64 results found
Groves HT, Cuthbertson L, James P, et al., 2018, Respiratory Disease following Viral Lung Infection Alters the Murine Gut Microbiota, FRONTIERS IN IMMUNOLOGY, Vol: 9, ISSN: 1664-3224
Groves HT, McDonald JU, Langat P, et al., 2018, Mouse Models of Influenza Infection with Circulating Strains to Test Seasonal Vaccine Efficacy, FRONTIERS IN IMMUNOLOGY, Vol: 9, ISSN: 1664-3224
Tregoning J, 2018, From parade ground to PI., Science, Vol: 359, Pages: 362-362
Tregoning JS, Russell RF, Kinnear E, 2018, Adjuvanted influenza vaccines., Hum Vaccin Immunother, Vol: 14, Pages: 550-564
In spite of current influenza vaccines being immunogenic, evolution of the influenza virus can reduce efficacy and so influenza remains a major threat to public health. One approach to improve influenza vaccines is to include adjuvants; substances that boost the immune response. Adjuvants are particularly beneficial for influenza vaccines administered during a pandemic when a rapid response is required or for use in patients with impaired immune responses, such as infants and the elderly. This review outlines the current use of adjuvants in human influenza vaccines, including what they are, why they are used and what is known of their mechanism of action. To date, six adjuvants have been used in licensed human vaccines: Alum, MF59, AS03, AF03, virosomes and heat labile enterotoxin (LT). In general these adjuvants are safe and well tolerated, but there have been some rare adverse events when adjuvanted vaccines are used at a population level that may discourage the inclusion of adjuvants in influenza vaccines, for example the association of LT with Bell's Palsy. Improved understanding about the mechanisms of the immune response to vaccination and infection has led to advances in adjuvant technology and we describe the experimental adjuvants that have been tested in clinical trials for influenza but have not yet progressed to licensure. Adjuvants alone are not sufficient to improve influenza vaccine efficacy because they do not address the underlying problem of mismatches between circulating virus and the vaccine. However, they may contribute to improved efficacy of next-generation influenza vaccines and will most likely play a role in the development of effective universal influenza vaccines, though what that role will be remains to be seen.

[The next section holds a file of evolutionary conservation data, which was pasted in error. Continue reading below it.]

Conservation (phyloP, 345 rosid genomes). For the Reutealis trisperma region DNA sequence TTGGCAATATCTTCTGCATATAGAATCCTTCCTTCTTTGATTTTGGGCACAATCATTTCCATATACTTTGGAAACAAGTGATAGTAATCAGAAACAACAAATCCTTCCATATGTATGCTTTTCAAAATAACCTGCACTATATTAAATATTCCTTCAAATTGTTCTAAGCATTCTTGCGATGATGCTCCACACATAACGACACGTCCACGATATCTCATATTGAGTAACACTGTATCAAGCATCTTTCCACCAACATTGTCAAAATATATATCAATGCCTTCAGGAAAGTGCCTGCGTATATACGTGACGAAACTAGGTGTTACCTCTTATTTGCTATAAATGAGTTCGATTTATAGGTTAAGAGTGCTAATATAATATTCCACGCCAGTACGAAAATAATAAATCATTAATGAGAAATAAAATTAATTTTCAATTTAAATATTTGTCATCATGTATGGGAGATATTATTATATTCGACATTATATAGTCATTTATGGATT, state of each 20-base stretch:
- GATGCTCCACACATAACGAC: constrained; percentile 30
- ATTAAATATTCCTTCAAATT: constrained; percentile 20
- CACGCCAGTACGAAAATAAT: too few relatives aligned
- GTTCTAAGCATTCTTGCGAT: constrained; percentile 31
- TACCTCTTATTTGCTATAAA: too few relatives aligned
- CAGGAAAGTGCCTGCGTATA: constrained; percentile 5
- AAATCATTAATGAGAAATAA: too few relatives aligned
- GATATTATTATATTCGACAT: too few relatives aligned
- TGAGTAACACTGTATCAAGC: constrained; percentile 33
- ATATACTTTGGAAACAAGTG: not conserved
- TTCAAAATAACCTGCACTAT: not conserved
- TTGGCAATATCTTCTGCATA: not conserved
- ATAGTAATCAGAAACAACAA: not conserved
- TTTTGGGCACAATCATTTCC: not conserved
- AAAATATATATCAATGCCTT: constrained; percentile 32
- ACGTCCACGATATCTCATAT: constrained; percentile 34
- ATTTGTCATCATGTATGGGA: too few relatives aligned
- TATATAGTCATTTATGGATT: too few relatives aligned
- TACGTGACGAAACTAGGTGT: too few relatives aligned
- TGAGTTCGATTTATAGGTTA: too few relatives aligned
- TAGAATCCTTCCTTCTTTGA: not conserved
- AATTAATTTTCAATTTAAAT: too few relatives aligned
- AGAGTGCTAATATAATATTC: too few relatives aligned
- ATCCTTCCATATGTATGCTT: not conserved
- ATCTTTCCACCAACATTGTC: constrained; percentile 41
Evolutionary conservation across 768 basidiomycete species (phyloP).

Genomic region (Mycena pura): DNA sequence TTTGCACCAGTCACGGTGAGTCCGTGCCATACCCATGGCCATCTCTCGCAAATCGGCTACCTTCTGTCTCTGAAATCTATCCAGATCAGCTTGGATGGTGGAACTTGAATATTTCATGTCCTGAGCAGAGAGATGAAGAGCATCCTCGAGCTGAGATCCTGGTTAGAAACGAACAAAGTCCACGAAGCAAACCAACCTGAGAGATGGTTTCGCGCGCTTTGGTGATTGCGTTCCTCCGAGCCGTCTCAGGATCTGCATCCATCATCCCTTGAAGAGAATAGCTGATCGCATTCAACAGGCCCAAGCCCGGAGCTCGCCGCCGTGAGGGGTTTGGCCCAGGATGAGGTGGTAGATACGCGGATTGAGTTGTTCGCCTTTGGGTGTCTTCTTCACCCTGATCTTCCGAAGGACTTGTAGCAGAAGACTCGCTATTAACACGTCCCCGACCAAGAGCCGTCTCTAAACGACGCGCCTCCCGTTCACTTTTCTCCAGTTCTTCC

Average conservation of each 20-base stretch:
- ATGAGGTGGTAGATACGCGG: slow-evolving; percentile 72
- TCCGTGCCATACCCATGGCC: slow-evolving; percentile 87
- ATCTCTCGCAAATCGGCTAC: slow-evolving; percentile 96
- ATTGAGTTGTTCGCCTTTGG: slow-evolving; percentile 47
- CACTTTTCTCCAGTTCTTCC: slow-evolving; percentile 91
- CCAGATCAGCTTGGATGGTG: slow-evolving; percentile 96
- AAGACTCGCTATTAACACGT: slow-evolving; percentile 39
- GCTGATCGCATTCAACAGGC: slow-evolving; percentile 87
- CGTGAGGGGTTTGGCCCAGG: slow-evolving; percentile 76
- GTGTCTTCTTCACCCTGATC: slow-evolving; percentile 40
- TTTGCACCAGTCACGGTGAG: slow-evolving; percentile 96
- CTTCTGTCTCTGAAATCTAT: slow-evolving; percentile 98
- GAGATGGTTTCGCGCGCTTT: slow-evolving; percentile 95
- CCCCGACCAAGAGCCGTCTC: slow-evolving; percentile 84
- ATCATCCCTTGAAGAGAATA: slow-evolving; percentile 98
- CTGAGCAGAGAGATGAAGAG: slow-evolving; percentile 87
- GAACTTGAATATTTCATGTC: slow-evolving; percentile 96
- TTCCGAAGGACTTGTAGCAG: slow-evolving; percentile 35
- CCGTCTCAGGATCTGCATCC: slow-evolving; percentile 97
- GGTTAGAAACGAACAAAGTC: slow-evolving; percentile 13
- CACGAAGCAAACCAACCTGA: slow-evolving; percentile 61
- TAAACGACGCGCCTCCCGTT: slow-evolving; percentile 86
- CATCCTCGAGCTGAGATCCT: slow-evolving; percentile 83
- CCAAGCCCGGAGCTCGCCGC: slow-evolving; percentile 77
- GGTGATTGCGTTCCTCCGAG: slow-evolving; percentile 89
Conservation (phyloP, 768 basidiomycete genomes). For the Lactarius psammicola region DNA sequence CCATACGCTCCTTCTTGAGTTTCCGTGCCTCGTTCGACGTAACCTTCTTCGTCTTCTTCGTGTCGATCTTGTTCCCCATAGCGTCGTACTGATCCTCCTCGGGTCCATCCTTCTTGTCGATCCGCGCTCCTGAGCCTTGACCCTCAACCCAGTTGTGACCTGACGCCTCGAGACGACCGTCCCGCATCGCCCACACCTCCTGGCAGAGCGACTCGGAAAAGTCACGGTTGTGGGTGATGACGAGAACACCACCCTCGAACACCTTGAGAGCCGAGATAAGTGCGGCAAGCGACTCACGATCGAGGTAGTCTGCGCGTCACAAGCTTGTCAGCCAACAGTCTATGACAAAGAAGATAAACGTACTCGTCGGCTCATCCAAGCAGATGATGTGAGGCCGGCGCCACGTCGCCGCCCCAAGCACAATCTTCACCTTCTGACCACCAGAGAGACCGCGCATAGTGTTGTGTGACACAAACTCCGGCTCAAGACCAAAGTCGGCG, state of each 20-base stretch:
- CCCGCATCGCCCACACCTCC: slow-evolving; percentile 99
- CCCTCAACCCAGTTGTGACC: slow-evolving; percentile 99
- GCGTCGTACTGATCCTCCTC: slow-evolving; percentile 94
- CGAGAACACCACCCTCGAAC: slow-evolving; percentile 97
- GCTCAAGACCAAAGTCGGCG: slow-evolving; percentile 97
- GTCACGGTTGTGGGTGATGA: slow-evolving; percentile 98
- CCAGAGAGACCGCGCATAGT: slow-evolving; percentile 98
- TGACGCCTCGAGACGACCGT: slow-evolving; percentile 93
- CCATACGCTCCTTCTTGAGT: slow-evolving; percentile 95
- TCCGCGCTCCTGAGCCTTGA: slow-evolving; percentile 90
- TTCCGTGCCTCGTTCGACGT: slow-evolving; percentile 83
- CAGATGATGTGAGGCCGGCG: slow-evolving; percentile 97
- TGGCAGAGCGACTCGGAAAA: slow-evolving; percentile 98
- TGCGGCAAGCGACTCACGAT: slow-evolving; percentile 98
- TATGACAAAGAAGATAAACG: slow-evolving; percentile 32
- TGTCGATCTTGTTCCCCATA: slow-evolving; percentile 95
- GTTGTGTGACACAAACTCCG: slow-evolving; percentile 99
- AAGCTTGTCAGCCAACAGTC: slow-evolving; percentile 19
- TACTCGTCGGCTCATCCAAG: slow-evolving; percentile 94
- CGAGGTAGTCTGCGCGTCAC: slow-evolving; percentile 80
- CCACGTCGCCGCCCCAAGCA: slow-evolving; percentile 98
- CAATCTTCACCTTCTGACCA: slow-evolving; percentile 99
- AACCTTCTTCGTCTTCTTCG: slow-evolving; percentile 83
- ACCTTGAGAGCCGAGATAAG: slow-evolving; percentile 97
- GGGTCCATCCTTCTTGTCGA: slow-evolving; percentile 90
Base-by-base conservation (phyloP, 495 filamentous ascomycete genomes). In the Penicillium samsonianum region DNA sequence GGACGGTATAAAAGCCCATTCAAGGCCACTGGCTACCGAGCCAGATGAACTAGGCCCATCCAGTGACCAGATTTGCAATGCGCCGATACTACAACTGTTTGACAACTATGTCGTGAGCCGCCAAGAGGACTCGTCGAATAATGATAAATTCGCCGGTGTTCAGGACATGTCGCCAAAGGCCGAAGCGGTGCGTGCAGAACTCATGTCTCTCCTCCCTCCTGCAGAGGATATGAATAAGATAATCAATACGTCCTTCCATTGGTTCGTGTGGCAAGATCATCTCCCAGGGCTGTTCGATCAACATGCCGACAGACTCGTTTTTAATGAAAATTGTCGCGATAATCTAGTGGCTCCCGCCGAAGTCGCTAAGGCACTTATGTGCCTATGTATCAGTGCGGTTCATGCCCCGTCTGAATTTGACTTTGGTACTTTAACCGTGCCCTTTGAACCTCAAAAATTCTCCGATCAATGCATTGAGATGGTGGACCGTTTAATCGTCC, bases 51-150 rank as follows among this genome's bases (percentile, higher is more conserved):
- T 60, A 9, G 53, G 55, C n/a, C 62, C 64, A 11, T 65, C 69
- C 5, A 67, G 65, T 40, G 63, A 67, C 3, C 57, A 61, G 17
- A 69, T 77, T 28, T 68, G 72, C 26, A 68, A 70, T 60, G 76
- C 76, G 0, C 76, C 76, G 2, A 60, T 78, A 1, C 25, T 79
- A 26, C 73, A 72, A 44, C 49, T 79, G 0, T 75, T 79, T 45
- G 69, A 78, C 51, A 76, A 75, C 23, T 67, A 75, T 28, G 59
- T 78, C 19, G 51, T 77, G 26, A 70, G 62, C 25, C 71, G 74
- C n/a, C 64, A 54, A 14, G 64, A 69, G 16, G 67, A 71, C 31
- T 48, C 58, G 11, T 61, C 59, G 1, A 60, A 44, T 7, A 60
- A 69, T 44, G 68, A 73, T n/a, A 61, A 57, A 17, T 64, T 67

Vogel AB, Lambert L, Kinnear E, et al., 2018, Self-Amplifying RNA Vaccines Give Equivalent Protection against Influenza to mRNA Vaccines but at Much Lower Doses, MOLECULAR THERAPY, Vol: 26, Pages: 446-455, ISSN: 1525-0016
Astrand A, Wingren C, Benjamin A, et al., 2017, Dapagliflozin-lowered blood glucose reduces respiratory Pseudomonas aeruginosa infection in diabetic mice, BRITISH JOURNAL OF PHARMACOLOGY, Vol: 174, Pages: 836-847, ISSN: 0007-1188
Fischetti L, Zhong Z, Pinder CL, et al., 2017, The synergistic effects of combining TLR ligand based adjuvants on the cytokine response are dependent upon p38/JNK signalling, CYTOKINE, Vol: 99, Pages: 287-296, ISSN: 1043-4666
Gould VMW, Francis JN, Anderson KJ, et al., 2017, Nasal IgA provides protection against human influenza challenge in volunteers with low serum influenza antibody titre, Frontiers in Microbiology, Vol: 8, ISSN: 1664-302X
In spite of there being a number of vaccines, influenza remains a significant global cause of morbidity and mortality. Understanding more about natural and vaccine induced immune protection against influenza infection would help to develop better vaccines. Virus specific IgG is a known correlate of protection, but other factors may help to reduce viral load or disease severity, for example IgA. In the current study we measured influenza specific responses in a controlled human infection model using influenza A/California/2009 (H1N1) as the challenge agent. Volunteers were pre-selected with low haemagglutination inhibition (HAI) titres in order to ensure a higher proportion of infection; this allowed us to explore the role of other immune correlates. In spite of HAI being uniformly low, there were variable levels of H1N1 specific IgG and IgA prior to infection. There was also a range of disease severity in volunteers allowing us to compare whether differences in systemic and local H1N1 specific IgG and IgA prior to infection affected disease outcome. H1N1 specific IgG level before challenge did not correlate with protection, probably due to the pre-screening for individuals with low HAI. However, the length of time infectious virus was recovered from the nose was reduced in patients with higher pre-existing H1N1 influenza specific nasal IgA or serum IgA. Therefore, IgA contributes to protection against influenza and should be targeted in vaccines.